In this month’s message of inspiration, Rev. B. De Neice Welch, Ph.D., senior pastor of Bidwell Presbyterian Church, explains how the joy of this holiday season will be different.
Photo courtesy of Rev. B. De Neice Welch, Ph. D.
We often fantasize about holiday celebrations. We think of gathering our families, seeing loved ones, and expressing love through gifts, good food, and music. Some of us include times of worship, using our faith to become kinder, more generous, and more concerned about those who are less fortunate. We imagine snow-covered roofs, lights throughout the city, and peace and goodwill for all.
And yet, the first Christmas was starkly different. The city was filled with strangers: people who traveled from their homes to register for the census, travelers who did not know each other, and a young pregnant couple that could not find a place to stay. The government was oppressive to its citizens and strange men from the East appeared looking for a different king than the one who currently occupied the throne. There was fear, anxiety, frustration, and uncertainty in the land. The threat of a new king caused the current king to issue a decree for all male children under the age of two to be murdered. Parents were in mourning and the hope of freedom from tyranny was buried alongside their precious babies.
The first Christmas was much like our world today, signaling that history indeed repeats itself. The true meaning of Christmas, however, is embedded in the truth of the story rather than the idyllic Christmas we keep trying to create. A breakthrough came in the midst of this tense situation: Hope arrived in the cry of a newborn. Peace came to shepherds in a field working the midnight shift. Music came to the city through a chorus of angels. Truth came to comfort those who lost much. Love came to show a brighter future. Power came to show the evil king a new way to rule had arrived.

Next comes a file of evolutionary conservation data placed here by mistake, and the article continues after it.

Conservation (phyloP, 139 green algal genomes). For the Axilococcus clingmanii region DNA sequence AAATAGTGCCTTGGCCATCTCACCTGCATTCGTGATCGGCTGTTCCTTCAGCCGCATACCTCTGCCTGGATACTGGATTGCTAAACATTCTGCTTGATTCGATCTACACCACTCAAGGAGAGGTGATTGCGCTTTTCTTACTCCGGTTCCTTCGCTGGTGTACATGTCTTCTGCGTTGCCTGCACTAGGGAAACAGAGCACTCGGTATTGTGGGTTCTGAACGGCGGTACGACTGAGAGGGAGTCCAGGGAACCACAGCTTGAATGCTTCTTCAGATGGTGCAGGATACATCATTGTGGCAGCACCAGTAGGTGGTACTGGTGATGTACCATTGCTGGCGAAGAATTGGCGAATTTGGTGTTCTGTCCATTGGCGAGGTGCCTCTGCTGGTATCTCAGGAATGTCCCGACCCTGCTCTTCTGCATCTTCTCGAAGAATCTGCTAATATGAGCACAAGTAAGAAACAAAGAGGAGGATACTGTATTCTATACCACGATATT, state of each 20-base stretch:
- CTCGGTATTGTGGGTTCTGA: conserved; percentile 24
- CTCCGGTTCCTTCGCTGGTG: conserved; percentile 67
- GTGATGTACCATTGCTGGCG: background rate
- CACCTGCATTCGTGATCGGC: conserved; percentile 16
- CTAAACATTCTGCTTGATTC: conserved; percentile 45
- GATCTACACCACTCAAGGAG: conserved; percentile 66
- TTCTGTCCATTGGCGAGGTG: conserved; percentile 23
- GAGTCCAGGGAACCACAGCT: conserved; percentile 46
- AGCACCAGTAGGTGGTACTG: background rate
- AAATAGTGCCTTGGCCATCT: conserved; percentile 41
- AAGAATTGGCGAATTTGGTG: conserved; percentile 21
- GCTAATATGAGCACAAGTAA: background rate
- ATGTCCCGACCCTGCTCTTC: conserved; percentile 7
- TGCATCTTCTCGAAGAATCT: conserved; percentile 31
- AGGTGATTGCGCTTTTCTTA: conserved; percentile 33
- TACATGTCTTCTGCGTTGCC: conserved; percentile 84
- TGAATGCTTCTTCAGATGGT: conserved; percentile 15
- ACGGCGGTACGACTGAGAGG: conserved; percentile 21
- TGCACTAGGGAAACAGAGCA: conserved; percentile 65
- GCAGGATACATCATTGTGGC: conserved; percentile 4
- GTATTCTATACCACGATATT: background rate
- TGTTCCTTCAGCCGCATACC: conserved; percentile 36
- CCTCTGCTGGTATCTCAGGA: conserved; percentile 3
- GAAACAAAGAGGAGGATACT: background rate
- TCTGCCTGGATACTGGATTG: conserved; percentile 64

It feels like this season will be difficult to celebrate, but we can learn much from the first holiday. Rather than looking at what we do not have and cannot do, let’s focus on those things that offer us hope, joy, love, peace, and power. Let’s turn our attention to the things that can break through our sadness. Hope assures us that how things are right now is not how they will always be. Love is not only to be received but also given away. There are many who would like to receive a gift of love. Peace can be found as we look forward to vaccines that will arrive soon. The new administration will surely be installed soon. Joy can be found as we let go of 2020 and welcome 2021. Power can be experienced as we excitedly make decisions about our future.
The joy of this season will be different. Maybe it’s time for us to work from the truth and appreciate what we have: finding joy that exists in our present and our hope for the future. The gift of this season could be letting our minds see the breakthroughs rather than trying to create a holiday that never measures up to our commercialized creations.
Rev. B. De Neice Welch, Ph.D. is the senior pastor of Bidwell Presbyterian Church.